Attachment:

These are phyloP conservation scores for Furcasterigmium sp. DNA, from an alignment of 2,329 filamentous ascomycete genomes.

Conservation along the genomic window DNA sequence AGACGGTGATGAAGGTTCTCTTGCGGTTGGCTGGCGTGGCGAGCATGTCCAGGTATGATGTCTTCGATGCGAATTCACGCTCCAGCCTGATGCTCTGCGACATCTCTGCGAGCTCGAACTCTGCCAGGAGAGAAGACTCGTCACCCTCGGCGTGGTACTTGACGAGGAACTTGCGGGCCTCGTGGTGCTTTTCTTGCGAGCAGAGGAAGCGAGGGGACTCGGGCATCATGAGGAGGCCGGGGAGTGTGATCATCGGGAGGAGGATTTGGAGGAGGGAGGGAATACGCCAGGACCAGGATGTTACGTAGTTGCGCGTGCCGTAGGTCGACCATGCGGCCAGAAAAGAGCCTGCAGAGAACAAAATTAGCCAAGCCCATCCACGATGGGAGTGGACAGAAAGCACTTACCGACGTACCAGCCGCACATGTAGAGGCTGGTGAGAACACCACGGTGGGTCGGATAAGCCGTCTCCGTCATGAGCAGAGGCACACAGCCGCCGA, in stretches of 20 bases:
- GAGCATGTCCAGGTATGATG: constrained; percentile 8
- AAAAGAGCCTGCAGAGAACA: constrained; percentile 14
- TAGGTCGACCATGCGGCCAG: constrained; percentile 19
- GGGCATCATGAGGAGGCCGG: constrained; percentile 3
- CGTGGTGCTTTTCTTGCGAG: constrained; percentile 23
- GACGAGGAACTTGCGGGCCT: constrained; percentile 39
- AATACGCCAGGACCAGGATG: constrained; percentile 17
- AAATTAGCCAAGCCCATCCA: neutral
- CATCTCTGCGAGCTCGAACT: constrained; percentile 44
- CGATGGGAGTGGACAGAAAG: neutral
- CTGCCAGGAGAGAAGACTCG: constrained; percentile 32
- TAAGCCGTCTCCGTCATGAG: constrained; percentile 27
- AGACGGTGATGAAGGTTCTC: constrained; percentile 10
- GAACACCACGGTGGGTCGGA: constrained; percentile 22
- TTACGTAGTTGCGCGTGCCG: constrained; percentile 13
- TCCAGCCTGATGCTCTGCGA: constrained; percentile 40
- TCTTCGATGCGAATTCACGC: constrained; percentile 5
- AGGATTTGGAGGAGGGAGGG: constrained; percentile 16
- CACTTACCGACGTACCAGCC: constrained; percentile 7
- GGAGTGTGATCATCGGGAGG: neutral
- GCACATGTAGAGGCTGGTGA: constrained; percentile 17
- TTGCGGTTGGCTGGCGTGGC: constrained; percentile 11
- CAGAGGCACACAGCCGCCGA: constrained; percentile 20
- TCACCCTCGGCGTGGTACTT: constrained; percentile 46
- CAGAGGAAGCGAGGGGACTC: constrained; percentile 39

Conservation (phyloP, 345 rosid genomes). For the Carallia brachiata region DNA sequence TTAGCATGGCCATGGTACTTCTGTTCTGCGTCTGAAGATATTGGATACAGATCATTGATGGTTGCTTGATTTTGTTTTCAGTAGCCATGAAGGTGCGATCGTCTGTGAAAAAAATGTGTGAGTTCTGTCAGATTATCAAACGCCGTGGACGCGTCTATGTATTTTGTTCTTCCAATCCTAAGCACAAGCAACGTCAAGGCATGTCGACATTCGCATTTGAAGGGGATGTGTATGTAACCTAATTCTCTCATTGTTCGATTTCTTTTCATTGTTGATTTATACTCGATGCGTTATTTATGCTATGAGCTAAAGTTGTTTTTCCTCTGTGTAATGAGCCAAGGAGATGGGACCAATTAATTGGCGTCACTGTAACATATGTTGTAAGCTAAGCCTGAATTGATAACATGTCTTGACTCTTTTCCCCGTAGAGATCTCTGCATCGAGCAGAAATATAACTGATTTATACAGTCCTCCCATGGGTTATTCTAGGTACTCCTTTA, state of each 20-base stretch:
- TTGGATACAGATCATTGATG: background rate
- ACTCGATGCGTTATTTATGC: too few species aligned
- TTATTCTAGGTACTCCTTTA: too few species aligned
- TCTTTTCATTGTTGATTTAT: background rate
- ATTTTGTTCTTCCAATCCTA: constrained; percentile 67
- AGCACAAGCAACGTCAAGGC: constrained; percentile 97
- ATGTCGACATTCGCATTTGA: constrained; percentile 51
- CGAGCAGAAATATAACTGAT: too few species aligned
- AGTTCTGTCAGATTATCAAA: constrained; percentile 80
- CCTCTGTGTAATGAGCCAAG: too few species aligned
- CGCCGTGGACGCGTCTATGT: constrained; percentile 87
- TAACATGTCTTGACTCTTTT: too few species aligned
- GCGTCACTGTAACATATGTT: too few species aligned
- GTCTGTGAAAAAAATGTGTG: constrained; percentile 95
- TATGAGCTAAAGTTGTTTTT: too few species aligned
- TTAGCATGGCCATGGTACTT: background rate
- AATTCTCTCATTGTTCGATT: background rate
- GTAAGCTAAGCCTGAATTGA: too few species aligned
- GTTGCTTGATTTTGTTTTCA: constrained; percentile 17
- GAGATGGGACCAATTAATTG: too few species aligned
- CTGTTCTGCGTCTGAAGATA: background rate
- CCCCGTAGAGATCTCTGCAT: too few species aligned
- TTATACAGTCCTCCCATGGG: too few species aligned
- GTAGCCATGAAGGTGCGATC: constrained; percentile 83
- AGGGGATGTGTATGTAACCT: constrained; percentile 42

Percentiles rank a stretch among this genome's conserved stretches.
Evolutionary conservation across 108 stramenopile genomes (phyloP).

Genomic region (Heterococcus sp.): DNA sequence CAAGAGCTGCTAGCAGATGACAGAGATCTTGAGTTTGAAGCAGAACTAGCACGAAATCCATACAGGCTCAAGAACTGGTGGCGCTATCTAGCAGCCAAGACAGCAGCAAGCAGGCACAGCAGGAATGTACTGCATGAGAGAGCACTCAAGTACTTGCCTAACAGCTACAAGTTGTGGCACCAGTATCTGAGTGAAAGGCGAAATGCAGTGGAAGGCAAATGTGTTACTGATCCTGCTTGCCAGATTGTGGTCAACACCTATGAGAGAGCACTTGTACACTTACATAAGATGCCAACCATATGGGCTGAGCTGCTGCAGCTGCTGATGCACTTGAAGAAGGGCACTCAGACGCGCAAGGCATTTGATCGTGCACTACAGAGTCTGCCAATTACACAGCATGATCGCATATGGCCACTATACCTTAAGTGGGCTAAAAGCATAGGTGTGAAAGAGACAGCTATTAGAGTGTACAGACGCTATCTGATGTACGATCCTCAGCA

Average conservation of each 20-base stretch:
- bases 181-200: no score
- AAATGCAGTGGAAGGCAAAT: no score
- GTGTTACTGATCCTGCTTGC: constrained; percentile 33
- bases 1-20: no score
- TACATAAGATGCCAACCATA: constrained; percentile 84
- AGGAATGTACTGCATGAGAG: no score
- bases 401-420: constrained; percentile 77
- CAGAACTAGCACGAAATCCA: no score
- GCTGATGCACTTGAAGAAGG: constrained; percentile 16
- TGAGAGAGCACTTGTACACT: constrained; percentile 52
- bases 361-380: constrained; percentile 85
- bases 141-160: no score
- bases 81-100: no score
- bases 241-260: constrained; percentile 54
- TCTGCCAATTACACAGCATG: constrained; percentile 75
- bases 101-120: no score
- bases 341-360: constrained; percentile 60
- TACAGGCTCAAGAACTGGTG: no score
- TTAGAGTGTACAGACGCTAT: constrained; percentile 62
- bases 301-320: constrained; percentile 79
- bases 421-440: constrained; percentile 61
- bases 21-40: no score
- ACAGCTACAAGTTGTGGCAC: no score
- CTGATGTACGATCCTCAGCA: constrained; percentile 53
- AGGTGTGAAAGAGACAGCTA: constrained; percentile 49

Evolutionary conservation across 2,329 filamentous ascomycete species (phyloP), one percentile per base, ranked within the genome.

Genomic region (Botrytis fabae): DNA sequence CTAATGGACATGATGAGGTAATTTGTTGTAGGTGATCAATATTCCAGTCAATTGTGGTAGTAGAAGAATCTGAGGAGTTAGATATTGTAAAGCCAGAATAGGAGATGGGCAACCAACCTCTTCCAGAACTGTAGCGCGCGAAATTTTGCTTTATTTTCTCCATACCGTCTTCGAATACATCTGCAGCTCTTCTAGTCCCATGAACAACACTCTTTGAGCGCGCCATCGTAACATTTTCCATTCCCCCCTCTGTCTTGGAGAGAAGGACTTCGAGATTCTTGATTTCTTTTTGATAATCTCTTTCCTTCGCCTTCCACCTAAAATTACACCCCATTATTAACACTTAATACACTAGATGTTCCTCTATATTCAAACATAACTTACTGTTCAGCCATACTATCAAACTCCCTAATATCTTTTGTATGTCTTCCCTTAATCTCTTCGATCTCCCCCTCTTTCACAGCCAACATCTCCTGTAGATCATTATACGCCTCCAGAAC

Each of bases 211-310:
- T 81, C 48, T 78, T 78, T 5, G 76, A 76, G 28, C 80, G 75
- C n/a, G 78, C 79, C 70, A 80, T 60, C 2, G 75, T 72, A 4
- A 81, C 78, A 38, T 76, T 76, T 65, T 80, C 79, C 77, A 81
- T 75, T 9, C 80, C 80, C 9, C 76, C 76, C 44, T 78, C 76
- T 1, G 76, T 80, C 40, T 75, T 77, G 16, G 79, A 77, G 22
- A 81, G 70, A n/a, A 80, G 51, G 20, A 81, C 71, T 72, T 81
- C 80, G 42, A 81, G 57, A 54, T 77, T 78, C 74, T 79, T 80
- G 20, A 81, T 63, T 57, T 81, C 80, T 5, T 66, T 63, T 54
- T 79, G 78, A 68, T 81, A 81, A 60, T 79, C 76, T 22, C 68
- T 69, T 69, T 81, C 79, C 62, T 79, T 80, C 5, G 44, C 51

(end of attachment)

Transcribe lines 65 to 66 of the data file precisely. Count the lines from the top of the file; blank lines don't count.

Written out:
- CAGAACTAGCACGAAATCCA: no score
- GCTGATGCACTTGAAGAAGG: constrained; percentile 16